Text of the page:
Southwest corner of 23rd, a sturdy ten-story leaked bright stripes through third-floor storm shutters. A generator rumbled from a lower floor, the quiet, expensive kind. Out front, a single ancient streetlamp leaned over the broken sidewalk like a drunk, pulsing to the generator's rhythm. I stared at the barricaded glow from a doorway across the avenue. I'd been here on a training run hardly a month ago: the whole sector had been dark and desolate. Was this some new den, staking claim to a bit of neutral turf?


The dens kept their distance from each other, but basic cooperation was the norm. Word would get out if a new one started up, rich enough to run a nighttime generator, never mind power a personal streetlight. And den homes had a beehive hum to them, never mind sentries 24/7. Like, my sneak wasn't all that great yet. Any watch dude worth his sign would have spotted me long ago.


Which meant some other kind of newcomers, who could afford to live uptown but chose not to, for reasons of their own-like, stealthy ones. All those grills and grates and shutters would require some serious rebuild, and they'd sure been quiet about it. I prowled a bit more, but the place kept its secrets. Pretty slim, as news goes, but a thin mist was gathering. Rain would be next. I voted for home.


And then that girl showed up.


A soft patter coming around the corner of 23rd. I streak to the nearest door shadow, then lean my nose out for a peek.


It's a girl on tippy-toe, like a dancer late for an entrance, splashing through the shallows where the crossing dips and holds water. A girl. Alone. She's moving right along, but not like she's running from something.


She was my middling height, maybe a little older. Hair my color but straighter, and cut too short for her blunt jaw, like easy care meant more than looks. But her clothes said the opposite, pale and clean even in the steamy heat, uptown clean and uptown simple, floating around her in layers like bird feathers. She was as bright and shiny as the silver dollar my den boss kept tucked in his old leather vest. Could she have just left the lit-up building by some back door? That would explain her being this far downtown and still so clean. And wearing a plump backpack, right out in plain sight.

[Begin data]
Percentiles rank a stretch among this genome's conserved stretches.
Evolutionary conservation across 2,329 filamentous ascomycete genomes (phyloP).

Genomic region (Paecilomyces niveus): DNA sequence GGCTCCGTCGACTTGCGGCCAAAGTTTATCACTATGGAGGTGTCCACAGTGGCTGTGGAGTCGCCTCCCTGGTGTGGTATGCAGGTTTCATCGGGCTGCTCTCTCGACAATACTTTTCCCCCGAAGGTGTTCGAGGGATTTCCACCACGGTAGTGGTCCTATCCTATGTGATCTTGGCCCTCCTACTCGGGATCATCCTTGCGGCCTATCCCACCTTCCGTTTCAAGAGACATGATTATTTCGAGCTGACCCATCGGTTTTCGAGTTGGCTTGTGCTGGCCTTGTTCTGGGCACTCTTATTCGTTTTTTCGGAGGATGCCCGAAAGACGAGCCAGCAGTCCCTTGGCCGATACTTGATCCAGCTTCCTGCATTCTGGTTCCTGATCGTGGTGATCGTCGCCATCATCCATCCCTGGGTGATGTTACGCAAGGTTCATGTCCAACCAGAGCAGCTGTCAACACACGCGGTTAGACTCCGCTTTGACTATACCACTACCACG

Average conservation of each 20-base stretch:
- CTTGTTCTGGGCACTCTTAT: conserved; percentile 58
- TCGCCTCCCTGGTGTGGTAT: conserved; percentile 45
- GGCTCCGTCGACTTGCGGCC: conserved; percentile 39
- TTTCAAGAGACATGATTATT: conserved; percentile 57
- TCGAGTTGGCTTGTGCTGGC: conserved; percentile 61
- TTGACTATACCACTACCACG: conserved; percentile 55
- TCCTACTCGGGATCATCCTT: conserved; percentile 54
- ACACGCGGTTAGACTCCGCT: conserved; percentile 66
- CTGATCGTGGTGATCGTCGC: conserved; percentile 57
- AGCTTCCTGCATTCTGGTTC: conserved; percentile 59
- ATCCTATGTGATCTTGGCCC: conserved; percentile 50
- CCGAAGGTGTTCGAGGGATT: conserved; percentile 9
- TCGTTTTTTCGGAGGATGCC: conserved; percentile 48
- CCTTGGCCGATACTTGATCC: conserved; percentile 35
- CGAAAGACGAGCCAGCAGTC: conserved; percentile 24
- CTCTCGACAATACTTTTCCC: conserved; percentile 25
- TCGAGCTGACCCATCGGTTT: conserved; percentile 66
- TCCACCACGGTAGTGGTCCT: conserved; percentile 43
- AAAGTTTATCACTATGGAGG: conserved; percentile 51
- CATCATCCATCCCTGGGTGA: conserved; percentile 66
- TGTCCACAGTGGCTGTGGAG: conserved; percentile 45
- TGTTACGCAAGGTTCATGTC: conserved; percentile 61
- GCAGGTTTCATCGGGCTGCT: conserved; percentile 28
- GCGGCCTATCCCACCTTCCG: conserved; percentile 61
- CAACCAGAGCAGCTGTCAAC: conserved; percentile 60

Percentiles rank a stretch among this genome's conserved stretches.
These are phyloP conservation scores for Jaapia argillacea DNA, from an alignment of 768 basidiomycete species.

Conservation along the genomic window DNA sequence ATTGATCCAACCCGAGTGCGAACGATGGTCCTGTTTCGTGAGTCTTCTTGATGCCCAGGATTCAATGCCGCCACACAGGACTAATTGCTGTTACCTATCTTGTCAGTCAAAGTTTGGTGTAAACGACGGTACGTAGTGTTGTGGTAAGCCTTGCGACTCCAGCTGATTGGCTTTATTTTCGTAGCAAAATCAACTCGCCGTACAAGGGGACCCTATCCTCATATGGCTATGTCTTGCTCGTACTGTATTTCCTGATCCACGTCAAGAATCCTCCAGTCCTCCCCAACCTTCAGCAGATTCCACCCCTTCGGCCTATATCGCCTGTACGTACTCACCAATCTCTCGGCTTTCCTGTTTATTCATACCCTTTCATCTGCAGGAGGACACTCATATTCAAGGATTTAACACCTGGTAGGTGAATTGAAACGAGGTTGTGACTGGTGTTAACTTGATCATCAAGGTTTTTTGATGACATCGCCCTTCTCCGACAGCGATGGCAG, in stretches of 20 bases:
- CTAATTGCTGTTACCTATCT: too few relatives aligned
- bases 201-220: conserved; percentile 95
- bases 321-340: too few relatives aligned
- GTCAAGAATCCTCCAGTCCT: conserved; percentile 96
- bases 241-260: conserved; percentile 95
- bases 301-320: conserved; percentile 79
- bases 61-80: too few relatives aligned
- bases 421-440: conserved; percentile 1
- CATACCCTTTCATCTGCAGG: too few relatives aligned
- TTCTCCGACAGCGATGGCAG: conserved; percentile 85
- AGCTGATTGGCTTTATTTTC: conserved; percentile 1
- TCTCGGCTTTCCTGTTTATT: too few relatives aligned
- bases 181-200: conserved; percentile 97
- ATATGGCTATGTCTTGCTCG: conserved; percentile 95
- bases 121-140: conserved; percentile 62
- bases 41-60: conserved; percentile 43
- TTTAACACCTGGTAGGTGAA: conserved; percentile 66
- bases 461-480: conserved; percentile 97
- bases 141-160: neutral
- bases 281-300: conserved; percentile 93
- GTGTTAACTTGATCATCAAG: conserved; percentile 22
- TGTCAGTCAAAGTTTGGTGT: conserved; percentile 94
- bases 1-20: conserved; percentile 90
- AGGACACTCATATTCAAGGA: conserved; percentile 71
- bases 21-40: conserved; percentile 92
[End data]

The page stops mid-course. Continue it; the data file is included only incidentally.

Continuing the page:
Really, what was she thinking?


I wrapped my oversized street tee around me and made like a statue in my dark doorway. If some silly uptowner wanted to get herself napped or worse, that was her biz and none of mine. She loped right by me. Could've reached out and grabbed her. Others would've, even in my den. Fair game, after all. But I'm a picker. Mugger is a different line of training.


Anyhow, it was like watching a piece of art fly by. She practically glowed.


I flattened into my recess, but not soon enough. Quick reflexes, for an uptowner . . . if that's really what she was. She slowed and glanced back, scanning the shadows, like she sensed more than saw me. But spill from the streetlamp must've put a shine on my eyeballs, and she focused right on me. Her eyes tensed with interest, and something else I couldn't read. I snarled and puffed myself up, to show I wouldn't come easy. But then, more splashing and thudding, and her gaze slid back uptown. Since she'd already tagged me, I eased out for a look and wished I hadn't.


Serious trouble pounding around the corner: two big thugs in slick, black body armor. Where'd they come from? Maybe it was their mystery building, and they'd seen her pass by? Didn't matter. I'd lingered too long.


The girl spiked a look at me and cocked an eyebrow. A question more than a plea, but like I said, I'm not a fighter. I shook my head, jerked a thumb for her to take a hike. She didn't look half played out. Probably hadn't planned on a random streetlamp picking her up like a damn searchlight, but she could lose them in a few blocks where it got dark again. Meanwhile, if she didn't move along, she'd bring the thugs down on me. I scouted my exit down a next-door alley, praying she wouldn't follow.